The first day of football business after an accord on a new collective bargaining agreement included some unhappy — but necessary — developments at the Giants’ offices.
While general manager Jerry Reese was agreeing to terms with undrafted free agents such as inspirational Boston College linebacker and cancer survivor Mark Herzlich, plans were also made to release starting guard Rich Seubert and starting center Shaun O’Hara.
The two won’t be released until Thursday, the first day teams can begin trimming veterans to get under the $120.375 million salary cap. The cuts will save Big Blue nearly $4 million at a time when the team is about $6 million over the cap.
Seubert, whom the general manager called “the MVP” last season for his seamless move from guard to center in the wake of injuries to O’Hara and Adam Koets, is the toughest cut. After a career-threatening leg fracture in 2003 against the Eagles, he returned to become the team’s most consistent offensive lineman.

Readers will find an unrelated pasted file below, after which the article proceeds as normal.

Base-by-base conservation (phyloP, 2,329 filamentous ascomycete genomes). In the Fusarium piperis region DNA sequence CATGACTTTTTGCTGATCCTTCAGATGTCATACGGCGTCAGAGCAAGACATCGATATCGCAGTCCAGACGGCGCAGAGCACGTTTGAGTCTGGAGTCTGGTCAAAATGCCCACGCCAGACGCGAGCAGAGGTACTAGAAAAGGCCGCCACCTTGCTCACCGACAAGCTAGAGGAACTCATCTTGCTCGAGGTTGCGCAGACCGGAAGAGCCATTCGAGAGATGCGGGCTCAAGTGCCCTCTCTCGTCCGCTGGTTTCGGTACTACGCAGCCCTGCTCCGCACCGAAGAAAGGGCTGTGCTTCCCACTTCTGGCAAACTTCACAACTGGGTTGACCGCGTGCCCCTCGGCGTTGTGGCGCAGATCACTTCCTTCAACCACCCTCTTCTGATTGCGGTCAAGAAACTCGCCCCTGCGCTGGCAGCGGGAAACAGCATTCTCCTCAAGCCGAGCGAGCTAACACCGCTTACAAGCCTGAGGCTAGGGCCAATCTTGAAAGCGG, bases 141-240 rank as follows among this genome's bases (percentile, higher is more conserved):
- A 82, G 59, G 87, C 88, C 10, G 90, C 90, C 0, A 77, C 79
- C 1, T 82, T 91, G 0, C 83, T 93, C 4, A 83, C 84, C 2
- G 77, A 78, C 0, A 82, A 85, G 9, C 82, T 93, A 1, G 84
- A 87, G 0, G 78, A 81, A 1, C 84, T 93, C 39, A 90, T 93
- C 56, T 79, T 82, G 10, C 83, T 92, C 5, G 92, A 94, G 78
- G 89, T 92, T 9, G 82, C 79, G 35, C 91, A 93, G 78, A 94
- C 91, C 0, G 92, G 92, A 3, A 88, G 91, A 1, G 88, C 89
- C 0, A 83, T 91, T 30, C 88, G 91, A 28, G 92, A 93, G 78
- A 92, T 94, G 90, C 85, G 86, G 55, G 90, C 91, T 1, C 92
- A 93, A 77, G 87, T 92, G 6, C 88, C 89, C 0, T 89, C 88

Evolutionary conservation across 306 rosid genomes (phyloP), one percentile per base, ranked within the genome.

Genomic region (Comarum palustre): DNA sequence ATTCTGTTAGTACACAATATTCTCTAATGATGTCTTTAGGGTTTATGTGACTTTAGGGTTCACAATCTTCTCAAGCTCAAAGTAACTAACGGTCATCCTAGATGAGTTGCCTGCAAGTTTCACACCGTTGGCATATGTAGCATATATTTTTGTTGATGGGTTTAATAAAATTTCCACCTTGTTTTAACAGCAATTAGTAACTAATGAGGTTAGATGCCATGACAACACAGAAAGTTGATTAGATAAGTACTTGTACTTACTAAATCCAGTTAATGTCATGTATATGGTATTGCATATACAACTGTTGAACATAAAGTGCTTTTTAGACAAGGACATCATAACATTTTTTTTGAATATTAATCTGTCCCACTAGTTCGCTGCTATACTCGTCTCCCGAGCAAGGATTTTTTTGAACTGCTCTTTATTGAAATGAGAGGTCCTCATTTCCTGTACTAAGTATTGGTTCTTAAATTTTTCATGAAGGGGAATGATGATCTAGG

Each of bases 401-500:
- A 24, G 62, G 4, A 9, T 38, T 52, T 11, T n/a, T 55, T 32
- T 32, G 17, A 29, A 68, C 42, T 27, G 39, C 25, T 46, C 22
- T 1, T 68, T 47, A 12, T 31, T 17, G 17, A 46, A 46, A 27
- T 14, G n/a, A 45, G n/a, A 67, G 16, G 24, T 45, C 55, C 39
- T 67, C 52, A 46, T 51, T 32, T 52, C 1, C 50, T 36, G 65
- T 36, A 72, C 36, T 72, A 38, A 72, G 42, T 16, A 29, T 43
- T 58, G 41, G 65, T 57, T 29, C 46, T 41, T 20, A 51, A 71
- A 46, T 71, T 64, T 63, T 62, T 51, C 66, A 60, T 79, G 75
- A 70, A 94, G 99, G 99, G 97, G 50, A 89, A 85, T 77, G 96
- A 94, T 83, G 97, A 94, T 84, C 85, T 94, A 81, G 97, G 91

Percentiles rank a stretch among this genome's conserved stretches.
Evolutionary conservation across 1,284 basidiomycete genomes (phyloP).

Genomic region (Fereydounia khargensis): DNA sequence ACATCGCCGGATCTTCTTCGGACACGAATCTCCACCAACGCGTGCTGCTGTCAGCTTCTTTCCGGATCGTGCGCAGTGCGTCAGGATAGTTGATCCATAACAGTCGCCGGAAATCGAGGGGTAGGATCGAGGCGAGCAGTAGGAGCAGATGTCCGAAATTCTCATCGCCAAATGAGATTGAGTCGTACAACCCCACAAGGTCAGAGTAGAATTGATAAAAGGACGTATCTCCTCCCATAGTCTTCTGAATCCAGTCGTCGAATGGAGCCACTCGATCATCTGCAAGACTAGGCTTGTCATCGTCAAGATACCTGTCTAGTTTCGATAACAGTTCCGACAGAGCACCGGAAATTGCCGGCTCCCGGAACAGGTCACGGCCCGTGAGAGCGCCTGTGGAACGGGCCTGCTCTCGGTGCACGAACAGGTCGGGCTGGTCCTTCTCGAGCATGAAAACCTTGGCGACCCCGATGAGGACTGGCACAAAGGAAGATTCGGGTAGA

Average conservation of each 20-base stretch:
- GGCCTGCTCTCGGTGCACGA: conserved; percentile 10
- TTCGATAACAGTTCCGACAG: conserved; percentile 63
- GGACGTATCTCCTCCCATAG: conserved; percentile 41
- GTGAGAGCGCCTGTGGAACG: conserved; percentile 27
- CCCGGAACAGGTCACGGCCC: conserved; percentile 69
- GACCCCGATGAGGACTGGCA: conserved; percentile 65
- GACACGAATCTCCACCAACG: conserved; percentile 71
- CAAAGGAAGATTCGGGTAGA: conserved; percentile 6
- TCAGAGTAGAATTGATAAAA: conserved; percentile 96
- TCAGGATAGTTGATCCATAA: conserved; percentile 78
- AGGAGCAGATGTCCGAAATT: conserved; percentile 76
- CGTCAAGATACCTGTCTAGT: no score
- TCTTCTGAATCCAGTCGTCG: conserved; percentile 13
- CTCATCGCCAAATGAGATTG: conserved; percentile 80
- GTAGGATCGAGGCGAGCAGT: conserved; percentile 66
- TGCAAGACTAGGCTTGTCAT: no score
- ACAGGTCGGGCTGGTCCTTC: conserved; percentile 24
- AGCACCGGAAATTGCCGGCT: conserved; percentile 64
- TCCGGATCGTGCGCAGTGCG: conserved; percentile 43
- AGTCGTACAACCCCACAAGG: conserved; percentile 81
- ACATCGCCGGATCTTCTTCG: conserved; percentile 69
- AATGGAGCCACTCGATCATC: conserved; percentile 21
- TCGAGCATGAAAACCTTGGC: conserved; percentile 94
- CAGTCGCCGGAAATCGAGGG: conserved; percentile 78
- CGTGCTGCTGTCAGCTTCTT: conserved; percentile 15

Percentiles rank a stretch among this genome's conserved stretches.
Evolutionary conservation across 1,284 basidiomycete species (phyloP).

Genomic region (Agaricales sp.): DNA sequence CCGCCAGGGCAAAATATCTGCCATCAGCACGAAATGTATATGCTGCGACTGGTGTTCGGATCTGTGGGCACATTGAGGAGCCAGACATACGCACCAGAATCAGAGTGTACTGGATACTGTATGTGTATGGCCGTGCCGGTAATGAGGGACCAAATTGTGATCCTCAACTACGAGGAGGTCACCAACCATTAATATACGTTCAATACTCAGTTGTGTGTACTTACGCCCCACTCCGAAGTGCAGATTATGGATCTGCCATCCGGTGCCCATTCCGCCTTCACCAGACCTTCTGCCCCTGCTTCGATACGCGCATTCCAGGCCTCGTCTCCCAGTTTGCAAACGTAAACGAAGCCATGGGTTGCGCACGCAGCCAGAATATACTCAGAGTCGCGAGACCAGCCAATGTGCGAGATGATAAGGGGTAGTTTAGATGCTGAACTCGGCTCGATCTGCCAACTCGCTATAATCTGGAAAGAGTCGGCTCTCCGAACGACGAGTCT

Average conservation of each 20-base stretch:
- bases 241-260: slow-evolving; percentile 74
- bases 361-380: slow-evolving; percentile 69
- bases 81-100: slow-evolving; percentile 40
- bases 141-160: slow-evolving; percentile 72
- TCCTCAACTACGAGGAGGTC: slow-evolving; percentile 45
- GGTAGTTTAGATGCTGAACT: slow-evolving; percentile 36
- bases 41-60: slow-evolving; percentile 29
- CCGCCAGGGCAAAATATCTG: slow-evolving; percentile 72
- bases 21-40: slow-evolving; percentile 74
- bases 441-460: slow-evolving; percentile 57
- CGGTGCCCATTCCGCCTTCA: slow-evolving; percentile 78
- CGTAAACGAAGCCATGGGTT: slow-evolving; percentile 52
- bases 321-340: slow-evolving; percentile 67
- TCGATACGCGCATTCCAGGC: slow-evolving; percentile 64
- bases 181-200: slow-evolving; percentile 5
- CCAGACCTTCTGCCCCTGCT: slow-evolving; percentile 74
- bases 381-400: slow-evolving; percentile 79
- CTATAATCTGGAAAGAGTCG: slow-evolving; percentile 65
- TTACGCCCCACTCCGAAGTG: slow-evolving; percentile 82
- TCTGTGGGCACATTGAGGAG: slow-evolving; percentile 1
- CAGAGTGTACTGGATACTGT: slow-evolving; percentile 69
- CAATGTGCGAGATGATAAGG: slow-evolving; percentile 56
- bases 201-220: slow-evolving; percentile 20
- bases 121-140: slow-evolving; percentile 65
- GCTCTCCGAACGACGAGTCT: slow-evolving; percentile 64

A dislocated knee and stretched ligaments in the 2010 finale against the Redskins necessitated surgery, however, and the 32-year-old Seubert could not pass a physical.
O’Hara, 34, was also waylaid by injuries and underwent surgery on his Achilles tendon and ankle. Both could be re-signed when they’re healthy at a lesser price tag.
Shawn Andrews, the offensive tackle beset by back issues, could be the next to go with a $7 million salary-cap figure. That would bring the Giants far enough under the cap to at least consider re-signing some of their 15 unrestricted free agents, such as running back Ahmad Bradshaw, tight end Kevin Boss and wideout Steve Smith.
Herzlich, who beat a form of bone cancer through intensive chemotherapy to come back and star for BC, was signed on the “suggestion” of Boston College alum John Mara, the Giants’ president and CEO.
“He’s a great kid who’s been through a lot,” Mara said. We think of him as being a prospect.